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Addiction in William Brewer’s I Know Your Kind


Writing about addiction is hard. It feels too intimate. It feels drenched in sentimentality. How do you describe the sound reverberating off gymnasium walls as a circle of people in folding chairs voice their ugliest secrets? How do you describe the morning after a relapse? How do you describe the last of what will become so many lasts?


I think that’s why I keep rereading William Brewer’s I Know Your Kind. Set in the town of Oxyana, West Virginia — a nickname given to the town of Oceana due to the number of deaths associated with OxyContin and other opiates — Brewer introduces us to a cast of speakers all grappling with addiction from different angles. Some are users, some are family members, some are recovering addicts in rehab centers and halfway houses, some are the dead.


Brewer’s approach is not to tell one linear story following a character’s spiral into addiction, a rock-bottom-come-to-the-light moment of realization, followed by a rehabilitation that leads to a tear-jerking happily ever after (a story most addicts either wince or roll their eyes at). Instead, Brewer casts light on the complicated issue of opiate addiction by employing a multitude of voices that blend and twist in and out of one another until we aren’t certain who exactly is speaking.


In “Resolution” we meet a user the morning they’ve decided to get clean (“While everyone / was drinking and ringing in / the New Year, I stood in the yard / and decided that sometimes / you have to tell yourself / you’re the first person // to look out over / the silent highway / at the abandoned billboard // lit up by the moon / and think it’s selling a new / and honest life”) as they contemplate a future without even the luxury of over-the-counter pain medication: “They’ll say / the hard part’s coming. / When you can’t / take anything for the pain, / the pain takes you.”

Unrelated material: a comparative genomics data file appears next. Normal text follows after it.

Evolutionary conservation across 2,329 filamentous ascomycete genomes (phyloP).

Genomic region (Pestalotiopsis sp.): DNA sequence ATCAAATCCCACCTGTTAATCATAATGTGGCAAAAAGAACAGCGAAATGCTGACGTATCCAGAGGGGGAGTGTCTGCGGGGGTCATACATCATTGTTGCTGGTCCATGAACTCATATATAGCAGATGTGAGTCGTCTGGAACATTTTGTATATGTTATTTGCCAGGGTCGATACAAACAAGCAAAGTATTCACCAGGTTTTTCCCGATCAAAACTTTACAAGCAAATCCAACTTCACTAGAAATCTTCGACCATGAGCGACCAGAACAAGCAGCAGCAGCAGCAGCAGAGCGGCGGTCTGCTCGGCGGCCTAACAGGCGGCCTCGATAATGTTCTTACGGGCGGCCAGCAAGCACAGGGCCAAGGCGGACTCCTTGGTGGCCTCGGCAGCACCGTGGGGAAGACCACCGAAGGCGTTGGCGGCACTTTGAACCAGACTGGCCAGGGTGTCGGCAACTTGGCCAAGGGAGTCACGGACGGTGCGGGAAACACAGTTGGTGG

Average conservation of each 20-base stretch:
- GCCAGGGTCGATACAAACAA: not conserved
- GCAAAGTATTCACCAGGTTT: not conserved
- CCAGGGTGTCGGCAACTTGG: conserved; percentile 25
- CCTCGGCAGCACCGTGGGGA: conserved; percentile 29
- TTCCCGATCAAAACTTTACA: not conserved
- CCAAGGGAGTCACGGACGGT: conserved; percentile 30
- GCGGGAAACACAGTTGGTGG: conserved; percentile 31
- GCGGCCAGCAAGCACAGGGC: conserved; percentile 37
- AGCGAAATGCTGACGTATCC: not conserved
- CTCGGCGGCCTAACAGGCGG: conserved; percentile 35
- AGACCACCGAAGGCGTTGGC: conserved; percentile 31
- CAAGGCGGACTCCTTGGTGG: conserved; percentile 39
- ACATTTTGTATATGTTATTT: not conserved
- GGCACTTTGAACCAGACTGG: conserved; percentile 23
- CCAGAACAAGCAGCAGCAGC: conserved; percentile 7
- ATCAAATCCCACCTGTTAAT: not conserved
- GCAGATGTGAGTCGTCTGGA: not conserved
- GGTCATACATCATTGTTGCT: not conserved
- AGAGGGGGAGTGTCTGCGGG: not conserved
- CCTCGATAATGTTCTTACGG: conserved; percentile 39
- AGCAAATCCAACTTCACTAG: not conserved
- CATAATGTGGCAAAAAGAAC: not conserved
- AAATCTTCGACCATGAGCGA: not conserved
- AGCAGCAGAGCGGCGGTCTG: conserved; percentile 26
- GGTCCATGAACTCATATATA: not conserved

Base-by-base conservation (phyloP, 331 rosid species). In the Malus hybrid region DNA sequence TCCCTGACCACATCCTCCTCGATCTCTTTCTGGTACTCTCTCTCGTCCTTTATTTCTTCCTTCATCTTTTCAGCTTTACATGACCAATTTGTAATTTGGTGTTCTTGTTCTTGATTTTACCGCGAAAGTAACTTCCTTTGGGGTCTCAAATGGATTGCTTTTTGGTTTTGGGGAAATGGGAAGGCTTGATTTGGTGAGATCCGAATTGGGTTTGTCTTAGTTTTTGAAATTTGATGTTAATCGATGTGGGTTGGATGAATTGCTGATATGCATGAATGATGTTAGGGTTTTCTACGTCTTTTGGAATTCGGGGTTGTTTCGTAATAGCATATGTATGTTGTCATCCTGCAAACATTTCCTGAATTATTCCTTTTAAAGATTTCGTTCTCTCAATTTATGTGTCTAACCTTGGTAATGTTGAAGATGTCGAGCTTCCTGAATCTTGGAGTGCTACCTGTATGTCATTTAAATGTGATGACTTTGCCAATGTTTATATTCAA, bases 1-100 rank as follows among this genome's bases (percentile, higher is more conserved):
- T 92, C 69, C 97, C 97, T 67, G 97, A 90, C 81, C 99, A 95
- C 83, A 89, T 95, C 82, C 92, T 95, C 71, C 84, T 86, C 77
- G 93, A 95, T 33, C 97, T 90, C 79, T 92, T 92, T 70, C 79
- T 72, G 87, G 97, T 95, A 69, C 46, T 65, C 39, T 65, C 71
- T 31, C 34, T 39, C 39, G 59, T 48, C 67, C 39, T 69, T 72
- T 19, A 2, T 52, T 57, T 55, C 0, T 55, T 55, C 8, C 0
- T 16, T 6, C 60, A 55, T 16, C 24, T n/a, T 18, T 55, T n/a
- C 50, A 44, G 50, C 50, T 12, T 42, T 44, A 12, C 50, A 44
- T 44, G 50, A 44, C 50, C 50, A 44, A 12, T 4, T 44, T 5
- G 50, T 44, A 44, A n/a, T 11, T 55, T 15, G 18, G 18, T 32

In “Relapse Psalm” an addict recalls their introduction to their substance: “I first felt the tongue of warmth and glamour / innocently enough — an ER bed, / two stabs of morphine for my snapped shin / bent like an elbow.” A reminder that addiction can begin in the safest and most innocuous places. We later meet an enabling brother who finally denies their sibling cash and a father whose son has abandoned rehab: “I wish I could settle on which tense you belong to.” The “Messenger of Oxyana” appears as a coroner going house to house to report deaths to families: “I have held the still hive of his head, / have placed my lips against the shadow // of his mouth, screamed air into his chest, / watched it rise like an empire then fall / into that one and stupid sleep.”


When it comes to addiction, I find people want simple answers. And the hardest part about addiction is there aren’t any. Even as a culture, we oversimplify. “Get help” is our numb, useless mantra. Brewer is constantly disrupting that narrative about addiction — constantly complicating it. As the voices blend, the distance between self and other disappears. In Oxyana, there are no divisions between us and them, lost or saved, sober and addict. There is only a we: “Oblivion is all we have” and “Oblivion is liberating.”


Every couple of years, news reaches me through the grapevine of my hometown that another name has been taken by an overdose, or I hear rumor that so-and-so from high school is using again. I read the short obituaries. I read the platitudes that inevitably cover Facebook. We distance ourselves from it because it’s terrifying. We try to control with empty clichés what is by definition a lack of control. But Brewer is adamant — this isn’t just their fight. It’s ours.


Our rehabs are full. And many are outright scams full of empty promises and laughable treatment plans. And even if you get into one, there’s no guarantee you’ll survive it (“First the rapid deaths. Then those after. Brittany was clean, / KC’s brother too”). And even if you do, you leave with thousands of dollars of debt and a gnawing fear — what if it didn’t take?

There aren’t easy answers:


“When they said it’s time

to get sober, they really meant it’s time to wake

as bait on a hook cast onto the black tongue

of a river, sinking through breathless dark into the currents

sweetened by limestone. The hook is tied to a line that goes up

past the stars — where it ends, I cannot see. When it tugs me,

I twitch like a living thing; I play along, an invitation

to every mouth that is alone and hungry and without words.”


- Andrew Reeves